Monica Palmer, Safety Administrator
Recreational Safety takes Responsibility and Control
Many of the snow sport injuries are traumatic. They are often caused by being on dangerous grounds, lift accidents, falls, and collisions. Fatigue after a long, active day or poor judgment may be another reason, too. The most common causes of this type of injuries are:
This list was courtesy of Raleigh Orthopedic.
Three Common Ski Injuries and How to Prevent Them
Whether you or a buddy has torn or sprained an anterior cruciate ligament (ACL) or medial collateral ligament (MCL), you’ve likely heard horror stories of knee-related ski injuries. Often, such injuries are fatigue or fitness-related and occur with turning, stopping, and falling. To help avoid ACL and MCL tears, strengthen backside muscles including glutes and hamstrings. Even strengthening the soleus gastroc can balance the stress on the frontside of your leg.
Achilles ruptures, tibial fractures, and ankle injuries rank among common skier ailments. To avoid them, triple check your binding settings. Also, work to strengthen your foot, ankle, soleus gastroc, and anterior tibilais.
Skiers often instinctively stretch out their arms to break a fall, which puts shoulders, arms, and hands at risk of fracture and strains. Skier’s thumb, for example, results from falling on an outstretched arm with a pole-in-hand, which can cause a ligament tear. Tip: Drop your poles when you’re going down. Also, improving overall fitness, core strength, and safe falling skills can help avoid arm-breakers.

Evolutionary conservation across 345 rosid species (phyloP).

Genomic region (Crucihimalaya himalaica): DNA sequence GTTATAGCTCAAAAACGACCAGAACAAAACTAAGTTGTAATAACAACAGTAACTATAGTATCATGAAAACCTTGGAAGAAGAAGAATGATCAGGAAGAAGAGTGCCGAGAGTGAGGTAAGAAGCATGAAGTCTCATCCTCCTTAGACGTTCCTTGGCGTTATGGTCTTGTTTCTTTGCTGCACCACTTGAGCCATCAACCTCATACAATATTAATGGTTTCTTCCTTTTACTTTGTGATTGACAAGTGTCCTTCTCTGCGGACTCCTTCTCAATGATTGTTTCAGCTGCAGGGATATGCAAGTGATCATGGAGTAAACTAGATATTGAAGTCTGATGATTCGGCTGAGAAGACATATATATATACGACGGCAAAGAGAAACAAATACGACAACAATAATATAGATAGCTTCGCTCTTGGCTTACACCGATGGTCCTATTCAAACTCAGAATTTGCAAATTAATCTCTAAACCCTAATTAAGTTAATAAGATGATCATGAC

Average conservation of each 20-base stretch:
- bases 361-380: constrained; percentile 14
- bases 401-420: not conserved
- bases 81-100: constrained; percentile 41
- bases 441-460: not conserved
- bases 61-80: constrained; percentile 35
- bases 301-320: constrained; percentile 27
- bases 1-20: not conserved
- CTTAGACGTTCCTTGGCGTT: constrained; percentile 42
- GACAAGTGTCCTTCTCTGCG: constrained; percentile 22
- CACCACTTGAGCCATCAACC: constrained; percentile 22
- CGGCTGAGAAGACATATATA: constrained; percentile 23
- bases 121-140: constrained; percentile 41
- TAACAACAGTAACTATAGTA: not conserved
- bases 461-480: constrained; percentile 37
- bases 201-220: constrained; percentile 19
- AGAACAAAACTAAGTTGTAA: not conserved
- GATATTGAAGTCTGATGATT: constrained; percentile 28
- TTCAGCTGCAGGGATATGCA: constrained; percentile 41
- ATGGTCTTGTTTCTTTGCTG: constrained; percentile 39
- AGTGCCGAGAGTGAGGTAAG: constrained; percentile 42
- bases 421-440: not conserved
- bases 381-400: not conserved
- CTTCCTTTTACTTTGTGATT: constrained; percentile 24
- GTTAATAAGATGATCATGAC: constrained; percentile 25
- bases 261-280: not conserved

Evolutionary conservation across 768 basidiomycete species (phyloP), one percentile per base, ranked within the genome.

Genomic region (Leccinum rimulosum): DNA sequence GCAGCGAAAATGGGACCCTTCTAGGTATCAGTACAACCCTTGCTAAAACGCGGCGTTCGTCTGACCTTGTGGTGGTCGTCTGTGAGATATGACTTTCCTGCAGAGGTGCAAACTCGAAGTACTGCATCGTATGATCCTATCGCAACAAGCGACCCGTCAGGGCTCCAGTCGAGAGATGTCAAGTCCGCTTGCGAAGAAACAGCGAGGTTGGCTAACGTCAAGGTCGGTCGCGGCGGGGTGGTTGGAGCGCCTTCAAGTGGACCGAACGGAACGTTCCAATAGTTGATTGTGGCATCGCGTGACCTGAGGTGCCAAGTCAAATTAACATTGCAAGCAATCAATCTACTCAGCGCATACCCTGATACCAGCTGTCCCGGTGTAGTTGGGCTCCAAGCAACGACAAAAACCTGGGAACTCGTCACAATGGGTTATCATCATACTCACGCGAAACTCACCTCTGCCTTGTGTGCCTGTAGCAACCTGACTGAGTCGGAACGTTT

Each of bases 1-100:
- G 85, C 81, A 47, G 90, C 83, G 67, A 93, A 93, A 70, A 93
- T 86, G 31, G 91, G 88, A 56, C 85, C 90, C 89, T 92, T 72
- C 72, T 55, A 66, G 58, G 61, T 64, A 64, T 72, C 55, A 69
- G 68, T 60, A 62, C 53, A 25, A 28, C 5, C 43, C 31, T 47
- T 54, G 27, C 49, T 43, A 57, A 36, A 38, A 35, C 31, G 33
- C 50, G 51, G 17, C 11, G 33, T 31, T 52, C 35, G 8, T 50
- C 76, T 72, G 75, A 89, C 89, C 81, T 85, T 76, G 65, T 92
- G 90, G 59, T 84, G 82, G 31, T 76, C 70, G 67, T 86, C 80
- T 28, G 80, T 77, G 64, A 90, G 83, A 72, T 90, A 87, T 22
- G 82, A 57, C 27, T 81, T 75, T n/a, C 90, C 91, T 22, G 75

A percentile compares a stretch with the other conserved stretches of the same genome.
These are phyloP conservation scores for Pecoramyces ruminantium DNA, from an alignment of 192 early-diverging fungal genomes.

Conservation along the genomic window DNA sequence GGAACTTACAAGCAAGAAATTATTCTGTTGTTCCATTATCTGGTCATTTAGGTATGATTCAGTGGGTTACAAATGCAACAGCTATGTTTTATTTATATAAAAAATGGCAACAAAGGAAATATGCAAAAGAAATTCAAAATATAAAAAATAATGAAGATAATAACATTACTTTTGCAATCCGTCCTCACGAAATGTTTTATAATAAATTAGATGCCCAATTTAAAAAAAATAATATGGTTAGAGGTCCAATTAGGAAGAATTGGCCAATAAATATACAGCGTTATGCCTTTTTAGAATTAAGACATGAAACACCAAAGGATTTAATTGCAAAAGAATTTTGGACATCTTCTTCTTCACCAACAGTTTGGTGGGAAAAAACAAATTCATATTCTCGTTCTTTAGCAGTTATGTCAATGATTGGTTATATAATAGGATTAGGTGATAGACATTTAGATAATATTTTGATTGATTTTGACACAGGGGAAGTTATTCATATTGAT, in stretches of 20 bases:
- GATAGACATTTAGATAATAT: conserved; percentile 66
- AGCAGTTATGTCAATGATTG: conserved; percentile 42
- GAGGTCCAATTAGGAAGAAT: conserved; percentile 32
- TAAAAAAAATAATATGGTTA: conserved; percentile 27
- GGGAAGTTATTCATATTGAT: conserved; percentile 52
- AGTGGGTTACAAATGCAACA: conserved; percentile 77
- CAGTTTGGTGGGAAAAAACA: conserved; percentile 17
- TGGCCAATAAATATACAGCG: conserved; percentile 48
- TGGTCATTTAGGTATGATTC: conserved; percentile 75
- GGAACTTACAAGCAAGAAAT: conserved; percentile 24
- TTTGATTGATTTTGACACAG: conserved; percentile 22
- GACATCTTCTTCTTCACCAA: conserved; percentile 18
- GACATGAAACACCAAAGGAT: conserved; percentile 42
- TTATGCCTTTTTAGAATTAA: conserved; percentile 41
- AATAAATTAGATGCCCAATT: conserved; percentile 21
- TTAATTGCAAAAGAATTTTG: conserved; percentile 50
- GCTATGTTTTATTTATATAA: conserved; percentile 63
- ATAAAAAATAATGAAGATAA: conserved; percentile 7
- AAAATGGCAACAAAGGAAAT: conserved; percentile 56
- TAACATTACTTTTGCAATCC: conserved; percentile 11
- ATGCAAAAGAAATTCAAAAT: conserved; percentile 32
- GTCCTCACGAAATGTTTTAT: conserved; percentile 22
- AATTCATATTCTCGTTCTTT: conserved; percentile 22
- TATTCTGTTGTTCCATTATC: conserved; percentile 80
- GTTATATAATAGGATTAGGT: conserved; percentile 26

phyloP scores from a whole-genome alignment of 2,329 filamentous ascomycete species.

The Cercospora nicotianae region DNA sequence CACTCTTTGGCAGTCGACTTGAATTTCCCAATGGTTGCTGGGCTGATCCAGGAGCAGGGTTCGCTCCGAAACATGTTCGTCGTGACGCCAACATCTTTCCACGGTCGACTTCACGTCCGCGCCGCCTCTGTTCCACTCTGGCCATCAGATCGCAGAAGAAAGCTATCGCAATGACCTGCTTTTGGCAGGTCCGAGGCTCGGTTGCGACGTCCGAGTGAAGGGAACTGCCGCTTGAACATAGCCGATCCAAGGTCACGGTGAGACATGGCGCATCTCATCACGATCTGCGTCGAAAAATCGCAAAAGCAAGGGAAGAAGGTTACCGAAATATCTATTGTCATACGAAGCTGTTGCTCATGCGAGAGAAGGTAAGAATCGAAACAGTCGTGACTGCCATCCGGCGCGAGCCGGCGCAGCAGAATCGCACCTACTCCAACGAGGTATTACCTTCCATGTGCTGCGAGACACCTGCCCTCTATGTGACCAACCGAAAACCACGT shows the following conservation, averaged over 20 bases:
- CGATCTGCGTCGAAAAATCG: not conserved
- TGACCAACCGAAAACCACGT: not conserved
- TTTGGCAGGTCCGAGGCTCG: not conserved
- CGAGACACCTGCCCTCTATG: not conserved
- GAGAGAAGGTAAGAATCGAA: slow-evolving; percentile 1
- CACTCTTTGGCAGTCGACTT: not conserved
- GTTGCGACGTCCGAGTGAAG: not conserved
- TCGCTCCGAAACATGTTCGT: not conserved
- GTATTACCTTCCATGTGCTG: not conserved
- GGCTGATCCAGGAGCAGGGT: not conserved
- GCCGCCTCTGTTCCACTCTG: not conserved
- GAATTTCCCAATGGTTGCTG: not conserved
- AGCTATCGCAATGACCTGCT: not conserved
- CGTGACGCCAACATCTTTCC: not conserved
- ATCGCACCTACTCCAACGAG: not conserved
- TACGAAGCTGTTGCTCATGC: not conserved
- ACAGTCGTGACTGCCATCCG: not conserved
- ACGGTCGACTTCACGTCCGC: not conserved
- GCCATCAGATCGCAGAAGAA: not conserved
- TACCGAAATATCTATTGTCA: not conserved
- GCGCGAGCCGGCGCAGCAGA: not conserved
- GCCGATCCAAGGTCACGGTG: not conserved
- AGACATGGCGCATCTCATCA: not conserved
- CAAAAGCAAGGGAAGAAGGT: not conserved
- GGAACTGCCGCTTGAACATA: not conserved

Courtesy of Elizabeth Carey and SkiMag.com
Monica Palmer, Safety Administrator
Recreational Safety takes Responsibility and Control
Nevada Bicycle Laws
Did you know that Nevada is well known as a popular place for cyclists? The state is crisscrossed with all kinds of bike paths, trails, and parks, as well as biking clubs with some of them dating back to when Europeans first came to the state!
Nevada has quite a bit of legislation around keeping cyclists safe and ensuring that cyclists are safe. What are the bike laws in Nevada that you should know about?
Riding With Traffic
Compared to many other states in America, Nevada has simple and common laws when it comes to how bikes and cars are to interact safely on the road. Bicycles can ride on the street all over the state and they are also permitted on most sidewalks unless local regulations dictate otherwise (this tends to happen in large cities like Reno).
Nevada observes the three feet of clearance law wherein cars are required to keep three feet of distance between themselves and cyclists. (This is also known as a vulnerable user’s law which covers penalties on drivers who violate the law, causing injury or death to a cyclist).
This law applies on single-lane roads. On multi-lane highways, Nevada goes one step further, stating that cars must give cyclists a full lane of space.
Cyclists must return the favor and ride at least three feet away from parked cars at all times. It’s also heavily suggested that cyclists listen for cars approaching and do not follow them too closely or in a blind spot. It’s also illegal to ride while clinging to a car or to carry things in such a way that the rider cannot keep both hands on the handlebars.
Cyclists must ride as far to the right as possible, except in the following cases:
If it’s too dangerous to ride to the right (debris, wildlife, construction, etc)
If you’re going to turn left.
If you’re traveling as fast as the traffic around you.
Nevada does require that cyclists are to ride in bike lanes when they are clearly marked; but there is nothing about riding in bike paths parallel to the road, though it’s not a bad idea to do it anyway.